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476 Cards in this Set

  • Front
  • Back
0.1% epi or 2.5% phenyl will do what in a pt with sudden ptosis and miosis and why?
Elevate lids; b/c of hypersensitivity
Toxicity of NE
Increased BP
ADH acts on the...
Collecting Tubules
Adrenergic drugs (do/do not) affect accommodation much?
Do Not
Albumin is not involved in what?
Detoxification of drugs
What type of drug is amiodarone and what is the SE?
Antiarrythmic, whorl opacities/vortex keratopathy
Alpha blocker followed by epi causes what?
Antazoline phosphate is what type of drug and used for what?
H1-blocker; Type 1 hypersensitivity
SE of Anticholinesterases?
Excess tearing
Accommodative Spasms
SE of Atropine?
Dry Skin and Tachycardia
Bacitracin and Gramicidin are effective against ..?
both Gram (+) and Gram (–).
Bacitracin is good against
Gram (+) in pus and blood
Bacitracin is the first drug used to treat
staph blepharitis
β2-agonists (aminophylline) can be used to treat
Betaxolol does not cause
Bioavailability is best defined as
the amount of drug present at the desired receptor level.
Cephalosporins are associated with
Chloramphenicol is known to cause
blood dyscrasias and Grey Baby Syndrome
Chloroquine (antimalarial) causes
bull’s-eye retinopathy.
Chloroquine accumulates in
RPE and choroid
Chlorphinaramine blocks
H1 receptors.
Cholinergic drugs (increase/decrease) the AC/A ratio.
Cimetidine is a ... agonist and is prescribed as a .../
Cocaine acts as a
Cocaine blocks the reuptake of what?
Cooperativity is
binding one substrate which increases another site’s affinity for another substrate.
What is the corneal toxicity of Epinephrine?
Adenochrome deposits
What can cyclopentolate cause in kids?
Cyclosporine is used to prevent what?
Graft Rejection
Diazepam enhances what?
Digoxin increases what?
Contractile Force
Doubling the dose of a drug usually does what?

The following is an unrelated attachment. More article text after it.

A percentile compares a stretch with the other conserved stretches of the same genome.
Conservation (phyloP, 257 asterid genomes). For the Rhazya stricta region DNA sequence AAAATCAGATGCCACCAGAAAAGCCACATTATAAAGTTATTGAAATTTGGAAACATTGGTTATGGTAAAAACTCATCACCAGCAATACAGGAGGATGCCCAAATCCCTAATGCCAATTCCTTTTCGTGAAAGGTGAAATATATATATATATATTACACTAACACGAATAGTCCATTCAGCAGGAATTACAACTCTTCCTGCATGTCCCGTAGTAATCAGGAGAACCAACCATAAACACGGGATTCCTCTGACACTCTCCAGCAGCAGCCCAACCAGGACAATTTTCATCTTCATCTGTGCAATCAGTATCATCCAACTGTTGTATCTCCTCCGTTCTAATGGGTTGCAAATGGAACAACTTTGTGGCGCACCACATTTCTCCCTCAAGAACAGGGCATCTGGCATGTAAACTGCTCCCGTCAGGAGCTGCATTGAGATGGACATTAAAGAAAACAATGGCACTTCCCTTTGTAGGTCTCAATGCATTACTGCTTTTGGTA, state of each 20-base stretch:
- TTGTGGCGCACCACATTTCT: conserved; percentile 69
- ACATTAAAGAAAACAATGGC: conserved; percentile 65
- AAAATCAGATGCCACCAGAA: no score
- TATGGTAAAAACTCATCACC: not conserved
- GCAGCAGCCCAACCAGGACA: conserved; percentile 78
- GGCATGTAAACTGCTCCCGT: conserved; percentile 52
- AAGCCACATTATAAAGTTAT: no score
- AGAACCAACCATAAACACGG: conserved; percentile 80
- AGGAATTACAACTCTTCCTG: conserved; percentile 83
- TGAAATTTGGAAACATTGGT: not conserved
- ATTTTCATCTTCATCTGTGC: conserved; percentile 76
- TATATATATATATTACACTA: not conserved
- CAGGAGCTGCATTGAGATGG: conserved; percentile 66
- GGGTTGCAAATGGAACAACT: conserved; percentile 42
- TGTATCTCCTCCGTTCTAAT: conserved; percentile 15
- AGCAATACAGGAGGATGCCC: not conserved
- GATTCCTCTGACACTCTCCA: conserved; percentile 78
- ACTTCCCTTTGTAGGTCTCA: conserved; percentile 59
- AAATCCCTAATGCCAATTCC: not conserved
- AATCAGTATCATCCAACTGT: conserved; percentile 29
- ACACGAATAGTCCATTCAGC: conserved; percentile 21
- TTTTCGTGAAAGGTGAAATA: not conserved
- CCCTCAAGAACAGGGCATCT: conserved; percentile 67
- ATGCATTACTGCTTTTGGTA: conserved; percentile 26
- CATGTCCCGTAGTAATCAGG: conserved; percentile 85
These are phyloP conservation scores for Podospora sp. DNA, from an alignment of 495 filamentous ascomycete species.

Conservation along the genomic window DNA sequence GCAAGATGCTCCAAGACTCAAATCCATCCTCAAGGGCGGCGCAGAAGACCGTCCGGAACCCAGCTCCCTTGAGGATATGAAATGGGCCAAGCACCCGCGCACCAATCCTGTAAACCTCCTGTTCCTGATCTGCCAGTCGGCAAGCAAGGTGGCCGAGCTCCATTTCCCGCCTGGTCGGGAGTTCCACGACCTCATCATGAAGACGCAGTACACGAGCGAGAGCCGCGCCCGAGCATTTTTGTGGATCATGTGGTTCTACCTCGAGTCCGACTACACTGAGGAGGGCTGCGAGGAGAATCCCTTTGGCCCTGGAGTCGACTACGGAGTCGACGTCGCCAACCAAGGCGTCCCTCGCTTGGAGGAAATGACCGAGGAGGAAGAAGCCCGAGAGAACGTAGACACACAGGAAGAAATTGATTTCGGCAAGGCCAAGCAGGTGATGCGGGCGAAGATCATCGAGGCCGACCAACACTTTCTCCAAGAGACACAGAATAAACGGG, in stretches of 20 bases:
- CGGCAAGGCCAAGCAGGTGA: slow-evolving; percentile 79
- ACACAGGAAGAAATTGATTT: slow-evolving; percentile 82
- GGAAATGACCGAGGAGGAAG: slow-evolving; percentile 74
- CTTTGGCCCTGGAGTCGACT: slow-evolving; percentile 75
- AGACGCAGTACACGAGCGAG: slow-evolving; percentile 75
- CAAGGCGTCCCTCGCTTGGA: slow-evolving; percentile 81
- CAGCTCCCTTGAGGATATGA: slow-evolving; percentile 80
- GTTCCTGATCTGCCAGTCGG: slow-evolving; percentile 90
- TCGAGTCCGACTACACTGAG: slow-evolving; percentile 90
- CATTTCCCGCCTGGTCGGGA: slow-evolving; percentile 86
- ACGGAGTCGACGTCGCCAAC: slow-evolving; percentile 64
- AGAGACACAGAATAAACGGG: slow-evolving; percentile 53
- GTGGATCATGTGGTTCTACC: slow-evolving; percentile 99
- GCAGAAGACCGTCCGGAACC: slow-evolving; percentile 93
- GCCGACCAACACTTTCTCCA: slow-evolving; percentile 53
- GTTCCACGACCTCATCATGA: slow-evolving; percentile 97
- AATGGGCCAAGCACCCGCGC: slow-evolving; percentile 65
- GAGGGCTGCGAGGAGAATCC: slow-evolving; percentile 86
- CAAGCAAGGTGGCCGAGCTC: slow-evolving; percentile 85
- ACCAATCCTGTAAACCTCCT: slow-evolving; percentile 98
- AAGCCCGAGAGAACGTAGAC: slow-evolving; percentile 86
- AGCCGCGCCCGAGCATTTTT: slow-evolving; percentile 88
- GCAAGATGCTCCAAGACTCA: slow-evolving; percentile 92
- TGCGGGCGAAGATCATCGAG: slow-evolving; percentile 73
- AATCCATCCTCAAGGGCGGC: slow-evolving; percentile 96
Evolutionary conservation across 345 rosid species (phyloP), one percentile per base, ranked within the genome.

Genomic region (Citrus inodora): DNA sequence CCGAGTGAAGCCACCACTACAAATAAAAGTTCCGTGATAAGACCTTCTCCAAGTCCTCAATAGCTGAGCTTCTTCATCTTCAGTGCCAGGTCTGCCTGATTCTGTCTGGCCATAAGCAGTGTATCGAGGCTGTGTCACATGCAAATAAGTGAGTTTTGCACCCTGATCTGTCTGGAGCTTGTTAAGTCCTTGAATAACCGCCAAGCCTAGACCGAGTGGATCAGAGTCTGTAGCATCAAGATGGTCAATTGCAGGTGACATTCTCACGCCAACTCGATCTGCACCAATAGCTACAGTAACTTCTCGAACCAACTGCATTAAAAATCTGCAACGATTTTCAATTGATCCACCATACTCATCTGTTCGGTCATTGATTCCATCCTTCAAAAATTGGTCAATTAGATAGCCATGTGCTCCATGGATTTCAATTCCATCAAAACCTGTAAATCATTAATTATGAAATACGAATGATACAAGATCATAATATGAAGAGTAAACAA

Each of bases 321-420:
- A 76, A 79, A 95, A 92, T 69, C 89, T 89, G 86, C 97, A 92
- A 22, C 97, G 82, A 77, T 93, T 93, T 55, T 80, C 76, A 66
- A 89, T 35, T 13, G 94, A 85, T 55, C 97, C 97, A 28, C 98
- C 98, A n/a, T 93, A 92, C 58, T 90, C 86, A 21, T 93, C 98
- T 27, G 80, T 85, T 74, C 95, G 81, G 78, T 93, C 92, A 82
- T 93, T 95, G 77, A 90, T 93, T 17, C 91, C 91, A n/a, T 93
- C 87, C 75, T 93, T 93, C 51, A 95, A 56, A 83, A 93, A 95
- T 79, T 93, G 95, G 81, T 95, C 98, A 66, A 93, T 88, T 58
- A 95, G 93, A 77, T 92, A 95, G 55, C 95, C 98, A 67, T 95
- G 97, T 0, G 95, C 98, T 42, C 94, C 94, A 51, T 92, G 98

increases its duration of action by one half life
What are drugs excreted in the breast milk dangerous to the baby?
Lack of metabolic enzymes
What are the two irreversible anticholinesterases?
Echothiophate and Isoflurophate
Epi decreases the systemic absorption of what?
local anesthetics
What is epinephrine used for?
Suspersensitivity denervation
Erythromycin is (Broad/Narrow) spectrum and active against what?
Broad spectrum
What are esters?
Short acting local anesthetics
What is the most powerful Diuretic?
Where is Gastrin made?
G Cells of the stomach
Diphenhydramine (OTC) causes what?
CNS depressant effects
Gramicidin is similar to which drug?
What is H1 blockers affect on accommodation with long term use?
Decreases accommodation
High TI means the drug is safer or more dangerous?
What is the effect of Hydroxyamphetamines on EPi and Norepi?
What are commonly used to calm anxious patients?
What was Ibuprofen's original use and what is it used for now?
Tx for RA
What do you give to a pt in anaphylactic shock?
What is the SE of adding a TCA to an MAOI?
Hypertensive crisis
What receptors does Isoproterenol stimulate?
Beta 1 and Beta 2
What type of drug is Isosorbide?
Osmotic Diuretic
What is Ketanserin and what is is used for?
Serotonin Antagonist
Tx of Hypertension
How does labetolol work?
blocks all adrenergic receptors
What are large doses of aspirin useful for?
Promoting uric acid excretion
What is LIdocaine used for?
Ventricular Arrhythmias
How do local anesthetics work?
block Na+ channels
What are Lomustine and Camustine used to tx?
Brain tumors
Where do loop diuretics work?
Ascending Limb
Mannitol affects what part of the kidney?
Descending loop
What is used to Dx Aide's Tonic Pupil?
What type of drug is methazolamide?
Nitroglycerine is used in the emergency tx of what? but is regularly prescribd for what?
Methicillin is ... resistant?
When is Neomycin used in the Eye?
In conjuction with steroids
Neomycin is (bactericidal/bacteristatic) and used for what type of hypersensitivty rxns?
Type IV
What is a SE of nicotine?